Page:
They are often beautiful and decorate our homes and the garden - poisonous plants, shrubs and berries. Usually harmless for animals, but often life-threatening for humans.
Poisonous plants as a source of danger in the home and garden
According to studies, poisoning accidents caused by plants and berries are in third place. This frightening fact should alarm parents and ensure that they deal with poisonous plants in a little more detail before a tragic accident occurs.
Since children are inherently curious and like to touch and put everything in their mouths, which is new to them and looks alluring, it is of unlikely importance for parents to always know where the child is and what it takes in the mouth.
Especially in freely accessible green areas such as playgrounds and parks, where children also like to stay, there are often dangers in the bushes. Here, parents should not leave their children unattended and it is best to take a closer look around the area beforehand and educate the children directly about the corresponding plants.
Basically, almost all plants in the house and garden are not suitable for consumption
Not all plants lead to severe poisoning, but even small amounts are enough to cause vomiting and diarrhea. Some plants also contain poisons, which only have unpleasant consequences for the skin when touched and which can cause slight burns, for example.
In the worst case, however, some plant poisons can lead to death, since children's bodies in particular do not yet have enough defense mechanisms to break down or excrete the poison in good time.
To avoid this, parents should avoid all possible toxic ornamental plants and shrubs in their own households for the sake of their children.
Internet research or specification books
If parents are not quite sure which of the garden plants or potted plants can really do harm in their own environment, they should get advice from the bookstore. Or do research on the Internet and use pictures and descriptions to go through your own plant stock and remove any poisonous plants that may be present.
Anyone planning their own garden should refrain from all the plants and shrubs that are on the list of poisonous plants from the beginning.
Involve children in gardening
It can also be helpful to do gardening together with the children, as long as they have reached a certain age and can understand the reasons. So parents can educate their children directly about the dangers and show them the appropriate plants. It also strengthens children's confidence and gives them a different awareness of nature and plants.
In guidebooks the typical poisonous plants and possible consequences are always described in great detail and accompanied by pictures. These books are also often available in a child-friendly edition that children can playfully understand that many of the colorful and enticing-looking fruits and flowers are reserved for wildlife.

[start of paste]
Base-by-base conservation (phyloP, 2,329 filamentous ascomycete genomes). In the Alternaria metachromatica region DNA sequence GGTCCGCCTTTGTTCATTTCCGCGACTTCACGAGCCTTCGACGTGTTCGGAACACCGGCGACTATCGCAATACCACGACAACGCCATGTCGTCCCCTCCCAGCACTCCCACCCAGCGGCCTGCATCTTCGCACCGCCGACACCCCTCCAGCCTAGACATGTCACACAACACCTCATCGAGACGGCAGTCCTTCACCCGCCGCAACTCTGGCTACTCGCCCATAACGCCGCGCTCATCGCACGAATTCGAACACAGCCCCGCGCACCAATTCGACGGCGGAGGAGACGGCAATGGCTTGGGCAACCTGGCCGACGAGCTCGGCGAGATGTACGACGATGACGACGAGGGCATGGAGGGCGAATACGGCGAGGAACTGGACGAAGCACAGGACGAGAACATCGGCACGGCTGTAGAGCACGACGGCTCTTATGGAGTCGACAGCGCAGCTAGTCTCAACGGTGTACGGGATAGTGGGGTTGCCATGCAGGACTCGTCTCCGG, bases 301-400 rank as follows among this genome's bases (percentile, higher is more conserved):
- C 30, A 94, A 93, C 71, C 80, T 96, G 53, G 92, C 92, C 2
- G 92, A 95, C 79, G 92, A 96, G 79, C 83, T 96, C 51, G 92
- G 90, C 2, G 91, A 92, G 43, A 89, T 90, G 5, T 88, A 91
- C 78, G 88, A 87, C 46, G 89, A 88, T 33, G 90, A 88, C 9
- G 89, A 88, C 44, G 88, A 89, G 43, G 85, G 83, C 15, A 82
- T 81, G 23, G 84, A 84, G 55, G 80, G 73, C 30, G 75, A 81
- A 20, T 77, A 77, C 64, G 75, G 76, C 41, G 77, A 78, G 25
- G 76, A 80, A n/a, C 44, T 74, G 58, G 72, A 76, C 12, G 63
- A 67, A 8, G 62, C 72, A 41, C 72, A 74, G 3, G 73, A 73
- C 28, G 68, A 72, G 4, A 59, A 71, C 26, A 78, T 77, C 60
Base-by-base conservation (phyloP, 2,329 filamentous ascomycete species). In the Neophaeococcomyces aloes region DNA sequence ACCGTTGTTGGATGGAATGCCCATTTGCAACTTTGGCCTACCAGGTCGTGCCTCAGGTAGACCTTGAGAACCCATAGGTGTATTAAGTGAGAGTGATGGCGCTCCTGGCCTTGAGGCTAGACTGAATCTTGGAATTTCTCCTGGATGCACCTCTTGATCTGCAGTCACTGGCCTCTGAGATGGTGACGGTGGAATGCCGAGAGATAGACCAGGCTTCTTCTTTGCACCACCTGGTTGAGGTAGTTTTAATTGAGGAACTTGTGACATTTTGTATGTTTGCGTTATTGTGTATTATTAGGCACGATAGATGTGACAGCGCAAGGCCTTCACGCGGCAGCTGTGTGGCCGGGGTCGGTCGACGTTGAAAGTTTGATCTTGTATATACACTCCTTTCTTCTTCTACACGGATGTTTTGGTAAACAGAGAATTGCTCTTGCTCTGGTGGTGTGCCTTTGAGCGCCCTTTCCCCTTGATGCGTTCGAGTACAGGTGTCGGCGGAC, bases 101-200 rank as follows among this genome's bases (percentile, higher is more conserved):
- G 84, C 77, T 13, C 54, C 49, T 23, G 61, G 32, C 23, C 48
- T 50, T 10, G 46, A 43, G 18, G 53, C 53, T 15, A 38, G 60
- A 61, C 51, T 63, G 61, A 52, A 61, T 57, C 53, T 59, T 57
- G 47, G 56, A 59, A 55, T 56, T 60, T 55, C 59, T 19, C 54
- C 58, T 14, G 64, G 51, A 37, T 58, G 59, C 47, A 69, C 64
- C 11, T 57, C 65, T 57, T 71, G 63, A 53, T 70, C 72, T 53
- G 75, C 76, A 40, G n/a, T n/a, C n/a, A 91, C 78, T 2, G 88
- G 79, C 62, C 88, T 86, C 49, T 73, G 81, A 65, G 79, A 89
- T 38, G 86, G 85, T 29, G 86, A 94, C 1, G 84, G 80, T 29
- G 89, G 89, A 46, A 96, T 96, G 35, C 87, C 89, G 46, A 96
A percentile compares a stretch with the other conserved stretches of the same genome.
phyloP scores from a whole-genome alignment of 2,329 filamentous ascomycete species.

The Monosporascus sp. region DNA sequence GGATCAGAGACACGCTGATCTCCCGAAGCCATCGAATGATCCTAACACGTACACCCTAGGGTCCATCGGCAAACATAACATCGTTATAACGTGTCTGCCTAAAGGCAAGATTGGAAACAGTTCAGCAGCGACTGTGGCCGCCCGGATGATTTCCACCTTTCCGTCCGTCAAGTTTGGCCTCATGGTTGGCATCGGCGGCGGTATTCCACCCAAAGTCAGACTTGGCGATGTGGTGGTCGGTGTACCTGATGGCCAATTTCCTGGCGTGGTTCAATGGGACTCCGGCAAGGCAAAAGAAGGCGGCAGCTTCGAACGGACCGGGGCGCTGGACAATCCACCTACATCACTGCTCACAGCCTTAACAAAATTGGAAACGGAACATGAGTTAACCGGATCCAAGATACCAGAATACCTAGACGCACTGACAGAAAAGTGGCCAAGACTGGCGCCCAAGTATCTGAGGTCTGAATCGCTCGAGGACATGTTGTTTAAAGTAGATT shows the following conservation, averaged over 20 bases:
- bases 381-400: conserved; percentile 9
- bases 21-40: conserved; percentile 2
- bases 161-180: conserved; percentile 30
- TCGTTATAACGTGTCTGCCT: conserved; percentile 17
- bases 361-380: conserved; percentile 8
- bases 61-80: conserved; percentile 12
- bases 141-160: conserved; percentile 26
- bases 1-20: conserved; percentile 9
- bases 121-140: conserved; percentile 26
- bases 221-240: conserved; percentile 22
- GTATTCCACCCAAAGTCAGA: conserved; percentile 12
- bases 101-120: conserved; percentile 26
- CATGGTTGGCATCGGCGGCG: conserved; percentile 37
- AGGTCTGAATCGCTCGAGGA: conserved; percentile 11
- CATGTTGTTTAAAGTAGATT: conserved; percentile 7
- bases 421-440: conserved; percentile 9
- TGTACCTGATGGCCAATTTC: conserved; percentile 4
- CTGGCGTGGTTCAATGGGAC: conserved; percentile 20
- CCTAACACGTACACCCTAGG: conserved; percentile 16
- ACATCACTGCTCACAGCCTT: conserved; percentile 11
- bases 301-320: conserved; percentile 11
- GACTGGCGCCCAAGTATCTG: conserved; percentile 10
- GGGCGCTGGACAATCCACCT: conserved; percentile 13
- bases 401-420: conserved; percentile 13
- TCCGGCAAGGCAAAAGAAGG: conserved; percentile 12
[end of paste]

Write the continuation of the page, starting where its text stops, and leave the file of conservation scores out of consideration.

Timely education of children can prevent many accidents from poisoning and save lives. Children should be able to discover the world without fear, but also learn that there are dangers in all unknowns.
Conclusion on what to do
If you have smaller children or are planning to have children, you should definitely consider poisonous plants, side effects and correct first aid measures beforehand in order to be able to act correctly in the worst case. If the child accidentally ingests something poisonous, treatment by a doctor is essential. The most important thing is always to have the number of the poison control center with you. In this case, it is also helpful to know which plant the child has ingested, because the parents can also take the right measures on site before an ambulance arrives.
Photos of selected poisonous plants
We would like to point out that we can only present a small selection of the poisonous plants, which are particularly dangerous for children. Please also note that you should ALWAYS consult several sources to identify a plant, as the appearance of the plants may vary. A click on a photo opens the photo gallery:
Hercules shrub / Giant hogweed
The Hercules statue is also known under the name of giant hogweed or bear claw. Giant hogweed comes from the umbelliferous plant family and originally comes from the Caucasus. The plant first appeared in Europe in 1985.
The Herkulesstaude can reach a size of up to three meters. The existing stem is darkly spotted and has fine hair that is located on the entire plant. The diameter of the stem is two to ten centimeters, depending on the overall size of the plant. The green leaves of the Risesnbärenklaus are generally one meter long. The relatively large flowers usually have a diameter of 30-50 centimeters.